Matt Prior: are we returning to the glory days of coachbuilding?

VW ID Beach Buggy

The versatility of Volkswagen’s MEB electric vehicle platform means it can underpin the revived Beach Buggy….

Volkswagen’s MEB-based beach buggy is proof of the greater design freedom afforded to manufacturers by EV platforms

Electric drive provides great freedom for designers,” Volkswagen’s head of design, Klaus Bischoff, told us recently. “We minimise the cooling holes; the axles move further apart and generate stunning proportions. We have the unique chance to lead Volkswagen into a new age.” 

And so arrive preview pictures of the Volkswagen ID Buggy, a concept car that’ll be at the Geneva motor show next month, which is precisely where a concept car like this would stay were it internally combusted. 

But because it’s electric, it might – might – have a future. 

Car companies have sometimes been wary of the phrase ‘platform’ in the past, often preferring ‘architecture’ to define an engineering structure that pertains mostly to the parts between a car’s front and where the driver sits. 

In a typical internally combusted car, it’s where the expensive bits are: the powertrain, the electronics, and complex bits of the crash structure. 

Creating many different models from one common architecture, then, is cheaper than redoing the whole shebang for each one. 

But it brings limitations: there’ll be different engine sizes, the beefiest of which will need more cooling, which might define the car’s bonnet height, which determines windscreen height, and therefore roughly where the driver sits and the roof height.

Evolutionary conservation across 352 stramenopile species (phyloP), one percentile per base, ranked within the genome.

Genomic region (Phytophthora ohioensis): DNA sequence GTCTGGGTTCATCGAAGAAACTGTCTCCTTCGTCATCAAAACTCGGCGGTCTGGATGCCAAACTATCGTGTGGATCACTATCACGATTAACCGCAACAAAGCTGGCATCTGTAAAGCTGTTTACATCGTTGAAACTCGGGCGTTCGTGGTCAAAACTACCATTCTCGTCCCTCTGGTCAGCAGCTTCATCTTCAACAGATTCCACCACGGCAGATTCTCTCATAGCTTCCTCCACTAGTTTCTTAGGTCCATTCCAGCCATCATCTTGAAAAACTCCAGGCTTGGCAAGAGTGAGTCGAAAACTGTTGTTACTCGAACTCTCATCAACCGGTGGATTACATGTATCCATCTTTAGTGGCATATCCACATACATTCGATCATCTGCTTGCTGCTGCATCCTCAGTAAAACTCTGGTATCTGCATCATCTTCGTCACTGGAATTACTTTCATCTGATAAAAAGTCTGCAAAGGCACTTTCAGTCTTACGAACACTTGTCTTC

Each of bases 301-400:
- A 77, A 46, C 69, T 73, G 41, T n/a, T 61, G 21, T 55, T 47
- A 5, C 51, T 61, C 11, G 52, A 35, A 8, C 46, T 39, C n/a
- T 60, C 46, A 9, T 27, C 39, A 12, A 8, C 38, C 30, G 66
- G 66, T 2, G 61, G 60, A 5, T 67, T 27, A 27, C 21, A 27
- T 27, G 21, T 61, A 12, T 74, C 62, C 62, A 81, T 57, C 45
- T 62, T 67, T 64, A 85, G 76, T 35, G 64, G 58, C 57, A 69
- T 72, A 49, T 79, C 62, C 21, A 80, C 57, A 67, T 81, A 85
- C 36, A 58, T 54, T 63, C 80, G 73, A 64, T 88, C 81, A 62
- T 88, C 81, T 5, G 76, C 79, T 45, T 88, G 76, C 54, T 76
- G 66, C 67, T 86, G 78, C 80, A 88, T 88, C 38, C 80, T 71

They are restrictions that would make a car proportioned like the ID Buggy impossible to produce (unless based on a Porsche 911, I suppose). But most EVs use – and there’s no great shame in the phrase this time – a genuine platform kinda thing; a skateboard-like tray of batteries along the floor between a car’s axles, and a relatively compact electric drive unit at either end – maybe both. 

Granted, I’m simplifying. But it’s a less complex mechanical set-up than an ICE car, and the possibilities almost feel like a return to the old coach-building days: take your common platform, stretch it to whatever length you like, and apply bodywork around it. 

Good aerodynamics increase an EV’s range but, on a Buggy, does that matter? There are fewer weight restrictions than on an ICE car because even a heavy EV has zero tailpipe emissions. And if you want a low rear deck (as on, say, a VW Microbus), put the motor at the front. If you want a low front (as on the Buggy), put it at the rear. 

Little wonder, then, there are dozens of start-up EV companies, because the (relative) simplicity means cost of entry to car making is lower than it has been for decades. Select batteries from a big supplier, pick some electric motors and, even if they’re not the most efficient, the differences in thermal efficiency of the best and worst are small in the 90% range. It’s not like the difference between a four-cylinder turbodiesel and a petrol V8. 

And here’s a thing. That electric motors look and feel similar is as a result of their terrific efficiency. Noise and character, the things that set so many cars apart from each other today, are a result of dreadful thermal efficiency – sub 50% – of their ICE engines. Great sound is just power that’s going to waste. 

Yes, motors take that character and differentiation away. But they’ll allow much greater creative freedoms in design elsewhere.

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Source: Autocar Online

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